At 4:30 we really start to feel the happy feet-a-tappin’ and it’s no wonder, Banda Gozona is giving us a taste of Oaxacan dances, reels and marches. Bailar!
If you can only make it to one event on Thursday, then show up at 5:00 for the second showing of the giant piñata. Did I mention that it was on a crane? Well, at 5:00 it makes it’s second appearance, only this is no photo-op. This is the real-deal where a rumored 100 lbs. of candy will rain down on the suspecting crowd below. Keep all hands and feet away from the mouths of children! But wait! There’s more! For those of us in the crowd that envy the exuberance of the children… there will be an adult piñata drop that will contain gift certificates from local businesses, T-shirts, prizes, seed packets and Dog only knows… there is some really fun stuff to be had.
6:30. The kids are in a sugar coma, the politico types are home writing letters to their local op-ed columns, and the seedy underbelly of South Park emerges. That’s right… Artists! They confront the two evils that strike fear in the psyche of every artist: A deadline, and a live audience! Five brave souls will pit their skills against each other and the clock to create works of art that must be completed within 1 Hour. While they are working, they will be in full view of the audience, and the audience gets to bid silently on the works while they are in process. All proceeds from the silent auction will go to support Arts & Cultural experiences for the teens at the South Park Community Center. All bids must be in by 7:30! *As a side note: All five artists will be starting with the same canvas… doors reclaimed from the historical “Witches Hat House” on 7th Ave S.
Time for another change in tone. Beginning at 8:00, the band Hamanah Don will beguile you with West African rhythms and a traditional 20 string harp. Their siren call will lead the crowd to the final event of the day.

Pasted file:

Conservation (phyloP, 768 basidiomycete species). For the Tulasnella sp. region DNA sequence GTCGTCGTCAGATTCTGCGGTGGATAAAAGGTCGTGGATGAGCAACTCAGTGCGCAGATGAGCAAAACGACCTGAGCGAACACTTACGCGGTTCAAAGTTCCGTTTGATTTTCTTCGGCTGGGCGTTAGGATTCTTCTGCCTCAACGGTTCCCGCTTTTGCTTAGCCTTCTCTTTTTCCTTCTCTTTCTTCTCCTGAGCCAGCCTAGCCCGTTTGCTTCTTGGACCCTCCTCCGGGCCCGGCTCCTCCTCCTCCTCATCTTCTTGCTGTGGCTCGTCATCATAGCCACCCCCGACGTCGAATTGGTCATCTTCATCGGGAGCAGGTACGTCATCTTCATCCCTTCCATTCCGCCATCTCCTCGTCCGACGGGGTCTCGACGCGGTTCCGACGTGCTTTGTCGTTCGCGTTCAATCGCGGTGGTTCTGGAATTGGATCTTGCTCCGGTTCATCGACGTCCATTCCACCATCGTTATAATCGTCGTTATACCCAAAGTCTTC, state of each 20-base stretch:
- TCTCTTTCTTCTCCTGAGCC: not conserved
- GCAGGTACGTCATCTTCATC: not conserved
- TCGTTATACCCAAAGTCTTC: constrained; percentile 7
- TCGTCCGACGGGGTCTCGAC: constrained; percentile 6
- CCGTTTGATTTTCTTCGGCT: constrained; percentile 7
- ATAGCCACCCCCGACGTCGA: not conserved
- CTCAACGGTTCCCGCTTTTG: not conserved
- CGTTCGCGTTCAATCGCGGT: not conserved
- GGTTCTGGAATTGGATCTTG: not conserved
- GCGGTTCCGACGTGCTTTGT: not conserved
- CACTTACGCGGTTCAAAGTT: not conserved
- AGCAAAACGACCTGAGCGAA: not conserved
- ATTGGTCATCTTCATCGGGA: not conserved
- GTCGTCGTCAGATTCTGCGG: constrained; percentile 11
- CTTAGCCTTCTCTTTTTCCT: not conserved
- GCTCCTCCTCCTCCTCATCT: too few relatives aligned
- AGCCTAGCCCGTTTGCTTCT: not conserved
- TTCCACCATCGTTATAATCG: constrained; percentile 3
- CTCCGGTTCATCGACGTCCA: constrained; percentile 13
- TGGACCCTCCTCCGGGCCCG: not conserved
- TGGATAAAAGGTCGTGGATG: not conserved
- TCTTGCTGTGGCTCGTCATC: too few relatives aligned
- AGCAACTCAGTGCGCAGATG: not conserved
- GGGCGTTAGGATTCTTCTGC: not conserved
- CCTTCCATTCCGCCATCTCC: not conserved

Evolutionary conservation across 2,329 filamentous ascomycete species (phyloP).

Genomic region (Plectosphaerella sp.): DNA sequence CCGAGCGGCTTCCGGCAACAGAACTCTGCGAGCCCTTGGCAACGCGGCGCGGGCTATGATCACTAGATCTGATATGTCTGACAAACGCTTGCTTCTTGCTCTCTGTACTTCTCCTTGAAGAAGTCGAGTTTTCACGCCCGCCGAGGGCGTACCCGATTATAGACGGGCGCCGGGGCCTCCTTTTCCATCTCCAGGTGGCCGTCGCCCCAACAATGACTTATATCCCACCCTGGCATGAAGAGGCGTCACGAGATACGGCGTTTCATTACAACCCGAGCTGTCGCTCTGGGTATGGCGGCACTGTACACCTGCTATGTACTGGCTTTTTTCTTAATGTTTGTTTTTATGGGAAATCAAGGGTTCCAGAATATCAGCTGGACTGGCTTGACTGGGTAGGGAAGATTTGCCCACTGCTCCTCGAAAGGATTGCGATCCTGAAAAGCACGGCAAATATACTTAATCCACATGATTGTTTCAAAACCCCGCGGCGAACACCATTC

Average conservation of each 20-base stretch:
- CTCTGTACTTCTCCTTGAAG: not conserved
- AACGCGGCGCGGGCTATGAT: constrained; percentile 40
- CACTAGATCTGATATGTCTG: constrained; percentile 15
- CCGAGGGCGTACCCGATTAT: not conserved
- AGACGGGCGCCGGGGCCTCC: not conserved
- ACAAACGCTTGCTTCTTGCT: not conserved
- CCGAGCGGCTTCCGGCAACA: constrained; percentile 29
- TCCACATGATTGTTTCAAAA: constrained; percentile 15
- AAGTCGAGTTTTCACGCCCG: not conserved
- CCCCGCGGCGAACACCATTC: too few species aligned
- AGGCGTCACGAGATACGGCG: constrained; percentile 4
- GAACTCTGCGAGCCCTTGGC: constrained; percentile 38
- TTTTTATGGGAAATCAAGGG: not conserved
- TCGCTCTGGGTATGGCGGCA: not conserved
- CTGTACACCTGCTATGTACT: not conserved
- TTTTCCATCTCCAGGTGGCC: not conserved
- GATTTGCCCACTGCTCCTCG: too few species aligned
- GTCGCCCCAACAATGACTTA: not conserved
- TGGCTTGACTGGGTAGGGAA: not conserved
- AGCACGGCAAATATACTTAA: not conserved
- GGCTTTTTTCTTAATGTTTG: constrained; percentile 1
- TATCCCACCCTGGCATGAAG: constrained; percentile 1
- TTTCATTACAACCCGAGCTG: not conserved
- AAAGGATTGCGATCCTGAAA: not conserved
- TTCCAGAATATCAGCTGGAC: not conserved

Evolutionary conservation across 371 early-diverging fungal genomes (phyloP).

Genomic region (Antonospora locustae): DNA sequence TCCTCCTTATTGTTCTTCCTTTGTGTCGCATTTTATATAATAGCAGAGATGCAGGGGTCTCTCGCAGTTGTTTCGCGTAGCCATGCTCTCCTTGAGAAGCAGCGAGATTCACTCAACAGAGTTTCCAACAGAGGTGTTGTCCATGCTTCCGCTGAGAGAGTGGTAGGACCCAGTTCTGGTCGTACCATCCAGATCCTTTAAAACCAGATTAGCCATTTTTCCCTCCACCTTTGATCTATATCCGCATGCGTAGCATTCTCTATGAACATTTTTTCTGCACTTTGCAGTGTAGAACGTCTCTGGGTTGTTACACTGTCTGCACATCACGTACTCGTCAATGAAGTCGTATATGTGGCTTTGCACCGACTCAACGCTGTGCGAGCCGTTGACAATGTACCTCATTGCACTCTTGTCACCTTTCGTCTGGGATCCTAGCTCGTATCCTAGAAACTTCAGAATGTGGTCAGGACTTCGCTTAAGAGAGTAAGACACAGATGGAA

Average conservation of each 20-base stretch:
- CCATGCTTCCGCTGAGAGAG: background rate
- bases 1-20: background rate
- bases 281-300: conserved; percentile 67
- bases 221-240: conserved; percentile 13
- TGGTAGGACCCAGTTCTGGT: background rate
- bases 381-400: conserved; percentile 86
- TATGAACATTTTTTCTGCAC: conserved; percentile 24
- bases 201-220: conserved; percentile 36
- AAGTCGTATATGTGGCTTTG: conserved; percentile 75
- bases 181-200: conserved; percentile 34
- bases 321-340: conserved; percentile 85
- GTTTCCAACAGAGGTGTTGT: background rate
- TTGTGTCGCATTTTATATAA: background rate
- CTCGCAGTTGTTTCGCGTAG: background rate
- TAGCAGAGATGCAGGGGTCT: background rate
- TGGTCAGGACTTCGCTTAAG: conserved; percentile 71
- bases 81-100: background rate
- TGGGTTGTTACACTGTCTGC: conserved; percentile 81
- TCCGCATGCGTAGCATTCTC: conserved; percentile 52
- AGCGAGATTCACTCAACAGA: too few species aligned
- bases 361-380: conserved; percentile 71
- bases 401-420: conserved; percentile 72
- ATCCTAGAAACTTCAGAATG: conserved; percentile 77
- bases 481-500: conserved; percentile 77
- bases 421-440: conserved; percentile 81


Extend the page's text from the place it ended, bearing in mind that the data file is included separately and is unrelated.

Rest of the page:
All through the ages, there has always been one element that can evoke a response from even the most jaded individual. Fire. At 9:00 PM on Thursday, Rusty Oliver and Spinergy Arts will use fire as their medium to create a performance art piece that will quite literally burn itself into the memories of all that see it!
Come on out on Thursday, South Park is fine!
See you there.
(Photo courtesy Brandi Lane)
Construction is about to begin on the new South Park Bridge, now that the money’s been rounded up, and the contract’s been awarded. And as was the case with the closure of the old bridge last June (WSB coverage here and here), one huge party is in the works. One with a construction project of its own – a 20-foot pinata is under construction, to be suspended from a crane.
According to Brandi Lane, “This one-of-a-kind piñata is a replica of our beloved 16th Avenue Bridge and will be filled with candy and prizes – a treat for all who attend the bridge groundbreaking and community celebration on Cinco de Mayo.”